3. The presence of a funnel and the increased the risk of adverse perinatal outcome in patients with a short cervix.
This study was undertaken to determine whether the presence of a dilated internal os (funneling or beaking) alters the outcome of patients with a short cervix documented by transvaginal ultrasound in the second trimester. Between January 1998 and May 2004, all singleton pregnancies with a short cervix (< or =2.5 cm) and no funnel between 16 and 24 weeks' gestational age were identified by query and review of the Lehigh Valley Perinatal Ultrasound Database. These no funnel patients were compared with patients with a short cervix and funnel matched in accordance with cervical length and risk factors. Multiple variables of perinatal outcome were identified and compared between the Funnel and No Funnel groups. Correlations between cervical measurements and gestational age at birth were analyzed. Of the 279 patients with a short cervix identified, 82 were singleton with a T-shaped cervix and no funnel and 82 patients matched with a typical Y-shaped funnel. There was no difference between groups with respect to maternal demographics, previous preterm birth (28.1% No Funnel group vs 36.5% Funnel group, P = .3), prior cervical surgery (24.3% vs 22.0 %, P = .8), gestational age at entry (20.5 +/- 2.1 vs 21.1 +/- 2.4 weeks, P = .1), and cervical length (1.9 +/- 0.4 vs 1.8 +/- 0.5 cm , P = .1). The No Funnel group had significantly less readmissions for preterm labor (43.2% vs 67.1 %, P = .004), chorioamnionitis (2.4% vs 23.2 %, P = .0002), abruption (1.2% vs 13.4 %, P = .007), preterm rupture of membranes (6.1% vs 23.4%, P = .002), and cerclage placement (23.2% vs 43 %, P = .008). The neonates in the no funnel group delivered later (36.2% +/- 4.6 vs 33.8 +/- 5.4 weeks , P = .003), and had less morbidity and mortality (17.1% vs 37.8 %, P = .02) compared with the Funnel group. The width and depth of the funnel did not correlate with perinatal outcome. Cervical length ( R(2) = 0.07, P = .02) and cervical funneling as a categorical variable ( r = 0.3, P = .0002) did correlate with earlier delivery. It is concluded that the disruption of the internal os, as documented by funneling, is a significant risk factor for adverse perinatal outcome (ie, preterm labor, chorioamnionitis, abruption, rupture of the membranes, and serious neonatal morbidity and mortality). Cervical funneling is best measured as a categorical variable (present or absent).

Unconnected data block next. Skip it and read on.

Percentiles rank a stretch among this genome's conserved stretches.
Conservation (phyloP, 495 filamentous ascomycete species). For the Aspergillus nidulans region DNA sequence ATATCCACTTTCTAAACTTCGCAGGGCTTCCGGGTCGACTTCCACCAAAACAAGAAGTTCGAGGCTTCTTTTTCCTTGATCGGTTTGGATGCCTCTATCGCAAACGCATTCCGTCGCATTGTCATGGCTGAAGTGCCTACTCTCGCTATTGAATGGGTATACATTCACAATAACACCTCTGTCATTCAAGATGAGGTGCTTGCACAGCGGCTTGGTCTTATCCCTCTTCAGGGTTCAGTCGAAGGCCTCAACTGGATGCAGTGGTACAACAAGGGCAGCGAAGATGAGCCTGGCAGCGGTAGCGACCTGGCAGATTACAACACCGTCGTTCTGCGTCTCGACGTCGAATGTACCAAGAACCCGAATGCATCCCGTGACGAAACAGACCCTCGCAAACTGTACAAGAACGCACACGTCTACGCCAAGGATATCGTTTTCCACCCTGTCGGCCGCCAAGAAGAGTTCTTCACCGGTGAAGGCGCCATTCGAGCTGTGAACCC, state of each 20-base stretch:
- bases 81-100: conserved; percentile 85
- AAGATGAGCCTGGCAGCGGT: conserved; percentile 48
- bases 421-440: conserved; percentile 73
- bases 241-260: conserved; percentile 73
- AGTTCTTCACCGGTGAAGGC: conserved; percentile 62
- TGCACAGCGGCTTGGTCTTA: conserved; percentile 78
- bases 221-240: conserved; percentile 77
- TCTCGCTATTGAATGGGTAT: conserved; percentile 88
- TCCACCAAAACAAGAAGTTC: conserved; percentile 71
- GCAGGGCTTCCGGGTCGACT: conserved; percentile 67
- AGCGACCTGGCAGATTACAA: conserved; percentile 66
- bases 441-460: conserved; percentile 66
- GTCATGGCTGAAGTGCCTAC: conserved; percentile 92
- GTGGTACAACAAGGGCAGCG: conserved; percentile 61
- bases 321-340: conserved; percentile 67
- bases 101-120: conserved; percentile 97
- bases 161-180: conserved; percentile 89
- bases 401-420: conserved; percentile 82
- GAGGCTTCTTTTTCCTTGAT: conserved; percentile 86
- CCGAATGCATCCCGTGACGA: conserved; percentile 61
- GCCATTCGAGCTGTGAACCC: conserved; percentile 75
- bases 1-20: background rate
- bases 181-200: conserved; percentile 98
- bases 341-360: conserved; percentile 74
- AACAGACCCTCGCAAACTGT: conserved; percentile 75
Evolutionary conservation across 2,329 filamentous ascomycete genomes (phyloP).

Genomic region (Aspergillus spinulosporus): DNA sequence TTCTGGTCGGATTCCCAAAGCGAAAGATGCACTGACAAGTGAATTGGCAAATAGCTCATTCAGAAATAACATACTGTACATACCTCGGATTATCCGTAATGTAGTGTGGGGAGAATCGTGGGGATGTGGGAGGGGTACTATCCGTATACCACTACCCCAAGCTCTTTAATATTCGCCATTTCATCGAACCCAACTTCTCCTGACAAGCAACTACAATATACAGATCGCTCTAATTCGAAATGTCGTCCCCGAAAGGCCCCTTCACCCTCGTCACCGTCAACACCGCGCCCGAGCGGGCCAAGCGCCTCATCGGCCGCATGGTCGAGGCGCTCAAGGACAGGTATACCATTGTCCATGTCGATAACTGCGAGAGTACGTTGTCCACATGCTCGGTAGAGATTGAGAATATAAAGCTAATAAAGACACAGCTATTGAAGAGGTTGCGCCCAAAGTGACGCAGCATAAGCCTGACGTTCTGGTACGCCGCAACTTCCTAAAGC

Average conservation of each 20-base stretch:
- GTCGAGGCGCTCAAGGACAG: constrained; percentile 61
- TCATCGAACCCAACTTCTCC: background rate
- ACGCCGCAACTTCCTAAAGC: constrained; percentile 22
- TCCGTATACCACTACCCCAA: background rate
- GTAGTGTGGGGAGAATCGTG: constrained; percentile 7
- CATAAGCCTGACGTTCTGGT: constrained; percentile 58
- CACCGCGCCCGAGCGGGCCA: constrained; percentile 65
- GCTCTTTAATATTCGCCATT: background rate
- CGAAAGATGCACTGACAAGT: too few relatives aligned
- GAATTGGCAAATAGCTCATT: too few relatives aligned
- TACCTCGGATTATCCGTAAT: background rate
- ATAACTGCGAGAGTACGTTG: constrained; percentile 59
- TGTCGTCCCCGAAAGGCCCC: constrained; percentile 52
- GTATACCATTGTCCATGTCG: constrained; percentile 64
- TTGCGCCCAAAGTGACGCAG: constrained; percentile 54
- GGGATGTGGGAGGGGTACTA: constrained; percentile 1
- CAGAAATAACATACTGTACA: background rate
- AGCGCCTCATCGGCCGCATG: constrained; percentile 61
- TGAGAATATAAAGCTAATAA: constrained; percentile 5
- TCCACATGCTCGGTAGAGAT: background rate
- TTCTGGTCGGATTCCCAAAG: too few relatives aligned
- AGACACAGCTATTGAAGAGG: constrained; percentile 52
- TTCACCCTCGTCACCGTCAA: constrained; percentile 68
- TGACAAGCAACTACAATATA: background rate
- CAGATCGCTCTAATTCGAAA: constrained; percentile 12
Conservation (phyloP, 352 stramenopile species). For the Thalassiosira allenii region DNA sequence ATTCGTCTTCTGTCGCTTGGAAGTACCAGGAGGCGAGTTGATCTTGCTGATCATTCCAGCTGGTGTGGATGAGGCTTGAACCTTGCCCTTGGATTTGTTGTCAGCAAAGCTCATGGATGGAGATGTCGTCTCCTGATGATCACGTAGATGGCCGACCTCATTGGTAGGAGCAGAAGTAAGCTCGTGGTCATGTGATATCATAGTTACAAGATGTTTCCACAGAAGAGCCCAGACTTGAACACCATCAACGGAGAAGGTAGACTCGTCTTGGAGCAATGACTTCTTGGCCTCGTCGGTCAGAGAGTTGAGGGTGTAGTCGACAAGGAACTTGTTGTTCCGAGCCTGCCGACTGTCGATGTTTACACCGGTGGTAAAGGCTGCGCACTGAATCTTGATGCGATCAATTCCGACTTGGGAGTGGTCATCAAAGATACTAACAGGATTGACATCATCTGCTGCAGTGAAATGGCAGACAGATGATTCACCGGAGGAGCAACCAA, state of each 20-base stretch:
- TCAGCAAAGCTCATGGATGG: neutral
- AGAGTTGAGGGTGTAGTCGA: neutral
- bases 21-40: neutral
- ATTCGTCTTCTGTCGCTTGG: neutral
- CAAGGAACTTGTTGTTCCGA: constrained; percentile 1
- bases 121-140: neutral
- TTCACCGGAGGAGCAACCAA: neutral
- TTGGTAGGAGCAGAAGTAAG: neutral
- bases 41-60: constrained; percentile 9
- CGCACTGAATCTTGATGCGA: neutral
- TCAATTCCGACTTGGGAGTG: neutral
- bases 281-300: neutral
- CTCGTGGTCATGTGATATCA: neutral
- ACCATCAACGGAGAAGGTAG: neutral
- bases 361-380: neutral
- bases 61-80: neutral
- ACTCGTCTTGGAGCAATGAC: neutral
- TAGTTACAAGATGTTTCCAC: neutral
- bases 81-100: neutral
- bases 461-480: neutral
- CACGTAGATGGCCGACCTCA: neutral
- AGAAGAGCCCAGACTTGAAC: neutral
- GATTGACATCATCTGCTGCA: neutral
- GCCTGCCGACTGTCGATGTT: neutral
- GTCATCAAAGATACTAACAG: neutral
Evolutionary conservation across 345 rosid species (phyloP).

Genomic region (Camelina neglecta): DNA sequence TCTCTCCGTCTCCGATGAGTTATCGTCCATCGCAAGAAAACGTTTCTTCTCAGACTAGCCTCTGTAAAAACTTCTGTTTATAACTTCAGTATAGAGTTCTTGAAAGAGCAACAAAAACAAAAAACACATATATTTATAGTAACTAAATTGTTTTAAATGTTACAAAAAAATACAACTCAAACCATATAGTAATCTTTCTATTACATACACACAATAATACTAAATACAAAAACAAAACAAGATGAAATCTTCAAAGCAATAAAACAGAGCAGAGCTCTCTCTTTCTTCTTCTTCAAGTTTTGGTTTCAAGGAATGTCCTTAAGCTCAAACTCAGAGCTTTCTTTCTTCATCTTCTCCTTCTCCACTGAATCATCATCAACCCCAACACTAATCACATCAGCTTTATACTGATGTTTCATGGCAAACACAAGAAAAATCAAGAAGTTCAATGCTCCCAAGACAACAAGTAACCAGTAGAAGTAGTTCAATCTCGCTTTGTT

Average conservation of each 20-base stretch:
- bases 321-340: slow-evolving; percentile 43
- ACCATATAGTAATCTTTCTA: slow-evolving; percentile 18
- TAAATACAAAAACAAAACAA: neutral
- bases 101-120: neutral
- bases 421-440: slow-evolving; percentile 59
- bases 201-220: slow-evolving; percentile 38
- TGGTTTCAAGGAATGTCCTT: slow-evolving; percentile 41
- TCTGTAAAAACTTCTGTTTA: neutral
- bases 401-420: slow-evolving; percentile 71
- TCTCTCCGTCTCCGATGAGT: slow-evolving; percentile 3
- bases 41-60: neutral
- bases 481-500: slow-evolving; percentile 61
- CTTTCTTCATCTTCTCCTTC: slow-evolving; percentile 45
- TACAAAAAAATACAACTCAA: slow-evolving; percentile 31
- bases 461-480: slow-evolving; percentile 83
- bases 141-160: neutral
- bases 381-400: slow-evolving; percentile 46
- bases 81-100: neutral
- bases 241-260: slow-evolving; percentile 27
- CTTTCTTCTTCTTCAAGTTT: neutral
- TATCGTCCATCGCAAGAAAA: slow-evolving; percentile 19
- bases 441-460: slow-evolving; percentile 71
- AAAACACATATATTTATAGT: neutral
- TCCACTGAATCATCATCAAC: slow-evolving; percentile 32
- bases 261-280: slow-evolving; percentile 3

Rust OA, Atlas RO, Kimmel S, Roberts WE, Hess LW. Does the presence of a funnel increase the risk of adverse perinatal outcome in a patient with a short cervix? Am J Obstet Gynecol. 2005 Apr;192(4):1060-6.
4. Screening for trisomy-21 and the presence or absence of the fetal nasal bone
To determine the benefit of including nasal bone assessment in addition to standard first-trimester markers (nuchal translucency, free beta human chorionic gonadotropin and pregnancy-associated plasma protein A) as a screening test for Down syndrome, using a strict criterion for classification of nasal bone absence. Nasal bone assessment was conducted in 2411 patients with crown-rump length between 45 and 84 mm, including 15 patients with Down syndrome. A patient was considered to have an absent nasal bone only if there was no evidence of present nasal bone. Unlike other studies, nasal bone was classified as present when there was evidence of a thin echogenic line under the skin. Simulation studies were conducted to assess the detection rate and false-positive rate of a combined first-trimester screening protocol including nasal bone assessment. There were 9 of 2396 (0.4%) unaffected cases with absent nasal bone (95% confidence interval 0.2%, 0.7%) and 8 of 15 (53.3%) Down syndrome cases (95% confidence interval 26.6%, 78.7%). Using a 1 in 250 risk cut-off, the detection rate of standard first-trimester screening was 87%, with a false-positive rate of 4.3%. Incorporating nasal bone measurement improved the detection rate of Down syndrome to 90% and reduced the false-positive rate to 2.5%. CONCLUSION: The use of a strict criterion to determine nasal bone absence leads to fewer cases classified as absent and may simplify the implementation of nasal bone as a marker for first-trimester screening, resulting in lower false-positives and higher detection, compared with other current screening protocols.
Orlandi F, Rossi C, Orlandi E, Jakil MC, Hallahan TW, Macri VJ, Krantz DA. First-trimester screening for trisomy-21 using a simplified method to assess the presence or absence of the fetal nasal bone. Am J Obstet Gynecol. 2005 Apr;192(4):1107-11.